Housed in the Georgetown Neighborhood Library’s Peabody Room is an unusual art collection consisting of portraits of 19th century Georgetown residents and 20th century Georgetown landscapes. All of these works suffered water damage that occurred during the April 30, 2007 library fire but have since been fully conserved with funds donated to the DC Public Library Foundation.
One of the Peabody Room’s more unusual pieces of art is a 10" H x 16" W graphite and opaque watercolor on paper by Johannes Adams Oertel titled "Cavalry Officer at Pleasant Valley, Maryland October 24, 1862." The study depicts a Union officer reading while sitting on a barrel alongside what appears to be a lean to tent. A saddle and other gear are hanging from a wooden beam and horses are visible in the background. The watercolor was donated to the Peabody Room by Mr. Oertel's granddaughter, Harriet, who lived at 1675 32nd Street, NW.
Oertel (1823-1909) was a German-American Episcopal clergyman and artist whose most famous religious work was “Rock of Ages” (c. 1867). This popular representation of Christian faith was reproduced in the millions through photographs and chromolithographs during the 1870s and 1880s. The image depicted a maiden clutching a stone cross while surrounded by a wave-tossed sea.
According to the 1917 biography “A Vision Realized: A Life Story of Rev. J.A. Oertel, D.D., Artist, Priest, Missionary” (available on-line at http://tinyurl.com/8k9wwvh), Oertel’s friends urged him during the Civil War to “go to the scene of the conflict and make studies, as in their opinion when the time of peace came around every record of the strife would be of interest.”
Oertel set out for the front from Washington, DC on October 3, 1862 and joined the 6th Regiment, New York Cavalry under the command of General Ambrose Burnside at Pleasant Valley, MD. Twenty-one days later Oertel captured this candid "moment in time" of a bivouacking Civil War officer that took place 150 years ago.
Desiring to learn more about the watercolor and perhaps the circumstances surrounding the depicted moment, I conducted a search on Google Images using the search term “Pleasant Valley, Maryland 1862.” Hundreds of Civil War archival images came up and as I continued to scroll through them I came across a thumbnail of what looked like the Peabody Room watercolor. My immediate thought was that this was impossible as this artwork had never been photographed. With one click I soon found out what was being depicted.
What at first appeared to be the Peabody watercolor study was in reality a finished 11½” H x 18 ½” W oil on board version of the same scene done by Oertel in 1883. The painting was being offered for sale by the Charleston Renaissance Gallery in Charleston, SC and titled “Sergeant Peck’s Establishment / Md. 1862 / J.A. Oertel 1883.” Here was a name ascribed to the Union cavalry officer depicted reading in the sketch!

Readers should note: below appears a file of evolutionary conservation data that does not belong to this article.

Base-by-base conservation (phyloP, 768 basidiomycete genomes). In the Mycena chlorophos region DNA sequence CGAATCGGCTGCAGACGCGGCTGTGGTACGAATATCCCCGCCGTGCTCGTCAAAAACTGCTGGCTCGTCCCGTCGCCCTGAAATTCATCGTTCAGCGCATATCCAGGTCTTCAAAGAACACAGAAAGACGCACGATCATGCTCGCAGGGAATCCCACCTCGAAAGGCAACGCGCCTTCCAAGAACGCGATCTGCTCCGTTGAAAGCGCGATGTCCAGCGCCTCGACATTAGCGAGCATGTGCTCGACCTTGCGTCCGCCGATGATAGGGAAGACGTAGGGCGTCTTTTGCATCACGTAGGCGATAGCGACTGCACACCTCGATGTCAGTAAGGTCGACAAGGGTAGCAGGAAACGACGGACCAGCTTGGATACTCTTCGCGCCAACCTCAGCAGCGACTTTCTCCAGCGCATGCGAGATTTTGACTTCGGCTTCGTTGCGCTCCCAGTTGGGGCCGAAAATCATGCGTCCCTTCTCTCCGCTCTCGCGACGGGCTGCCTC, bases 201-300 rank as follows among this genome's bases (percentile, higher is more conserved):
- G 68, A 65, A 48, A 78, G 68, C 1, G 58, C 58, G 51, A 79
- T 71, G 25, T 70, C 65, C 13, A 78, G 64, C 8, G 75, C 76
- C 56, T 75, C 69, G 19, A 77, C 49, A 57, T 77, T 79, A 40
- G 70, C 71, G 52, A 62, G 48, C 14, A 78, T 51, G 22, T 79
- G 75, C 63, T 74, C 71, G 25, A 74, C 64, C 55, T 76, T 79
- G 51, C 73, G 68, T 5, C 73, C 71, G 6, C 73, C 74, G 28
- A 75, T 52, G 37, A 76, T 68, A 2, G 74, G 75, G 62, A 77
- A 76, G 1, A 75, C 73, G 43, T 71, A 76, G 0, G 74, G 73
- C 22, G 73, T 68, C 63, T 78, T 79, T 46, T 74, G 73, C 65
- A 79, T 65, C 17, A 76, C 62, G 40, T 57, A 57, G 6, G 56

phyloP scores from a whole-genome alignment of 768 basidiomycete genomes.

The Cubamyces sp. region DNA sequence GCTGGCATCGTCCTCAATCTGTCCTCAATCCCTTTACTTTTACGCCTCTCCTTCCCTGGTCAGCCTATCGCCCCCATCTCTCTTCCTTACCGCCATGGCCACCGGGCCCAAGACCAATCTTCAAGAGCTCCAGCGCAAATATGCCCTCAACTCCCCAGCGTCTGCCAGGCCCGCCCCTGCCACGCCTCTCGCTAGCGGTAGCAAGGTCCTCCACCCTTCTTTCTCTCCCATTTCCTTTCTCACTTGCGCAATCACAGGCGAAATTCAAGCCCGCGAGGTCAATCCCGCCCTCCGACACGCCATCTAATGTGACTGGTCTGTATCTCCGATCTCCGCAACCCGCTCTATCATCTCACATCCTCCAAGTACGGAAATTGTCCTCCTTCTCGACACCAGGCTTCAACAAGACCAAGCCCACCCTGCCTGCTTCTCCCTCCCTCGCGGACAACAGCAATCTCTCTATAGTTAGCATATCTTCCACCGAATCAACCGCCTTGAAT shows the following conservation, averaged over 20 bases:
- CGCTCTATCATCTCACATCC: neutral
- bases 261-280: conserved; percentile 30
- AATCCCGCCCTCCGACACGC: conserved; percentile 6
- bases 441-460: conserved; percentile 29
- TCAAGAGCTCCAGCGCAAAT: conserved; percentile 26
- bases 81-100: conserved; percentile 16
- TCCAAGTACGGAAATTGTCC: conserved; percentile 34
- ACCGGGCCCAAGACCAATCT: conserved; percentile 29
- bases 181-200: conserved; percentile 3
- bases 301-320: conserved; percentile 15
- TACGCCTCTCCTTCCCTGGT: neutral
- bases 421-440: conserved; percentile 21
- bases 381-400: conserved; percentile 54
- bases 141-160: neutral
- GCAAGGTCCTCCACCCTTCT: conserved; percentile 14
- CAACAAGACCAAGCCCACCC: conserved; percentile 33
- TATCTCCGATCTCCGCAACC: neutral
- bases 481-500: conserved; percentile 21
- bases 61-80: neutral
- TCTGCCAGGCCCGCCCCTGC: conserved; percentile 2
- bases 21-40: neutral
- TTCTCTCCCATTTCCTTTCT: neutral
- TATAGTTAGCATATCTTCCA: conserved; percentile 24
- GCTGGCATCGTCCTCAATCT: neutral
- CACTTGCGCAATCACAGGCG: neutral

Excitedly I consulted the National Park Service’s on-line “Soldiers and Sailors” database (http://www.nps.gov/civilwar/soldiers-and-sailors-database.htm). Using the search terms “Peck” (Last Name), “Union” (By Side), “New York” (By State), and “Cavalry” (By Function) resulted in the names of 61 soldiers. Of those 61 names only four served in the 6th Regiment, and of those four only one had the rank of sergeant, Hiram Augustus Peck.
By utilizing http://www.ancestry.com it took me mere minutes to locate an amazing paper trail of Mr. Peck’s life. Born November 15, 1836 in Saratoga Springs, NY, Hiram enlisted on October 21, 1861 in New York City where his occupation was listed as coachman. He was noted as having brown eyes, a dark complexion, and standing 5’ 4” tall. One week later he was mustered into service as a sergeant. He was discharged at Culpepper, VA on December 16, 1863 and immediately reenlisted for a second tour of duty serving as a private until August 17, 1865.
The 1900 US Census listed Peck as living in Lee, MA with Sabrina, his wife of 33 years. The Pecks had no children. On August 22, 1901 Peck, by then noted as being a widower, moved to the US National Home for Disabled Volunteer Soldiers in Dayton, OH. His monthly pension was $8.00.
Mr. Peck died on June 15, 1903 at the age of 64. His nearest relative listed in the home’s logbook was the Scott Bradley Post #177, Grand Army of the Republic, Lee, MA. He is buried in Section N, Row 22, Site 2 of the Dayton National Cemetery, located at 4100 W. Third Street, Dayton, OH.
I feel so fortunate for serendipitously discovering the identification of this individual who served our country 150 years ago. Please visit the Peabody Room where Mr. Peck will be only display until Saturday, November 10, 2012. If anyone can translate the German inscription, please contact the Peabody Room librarian at 202.727.0233 or email email@example.com.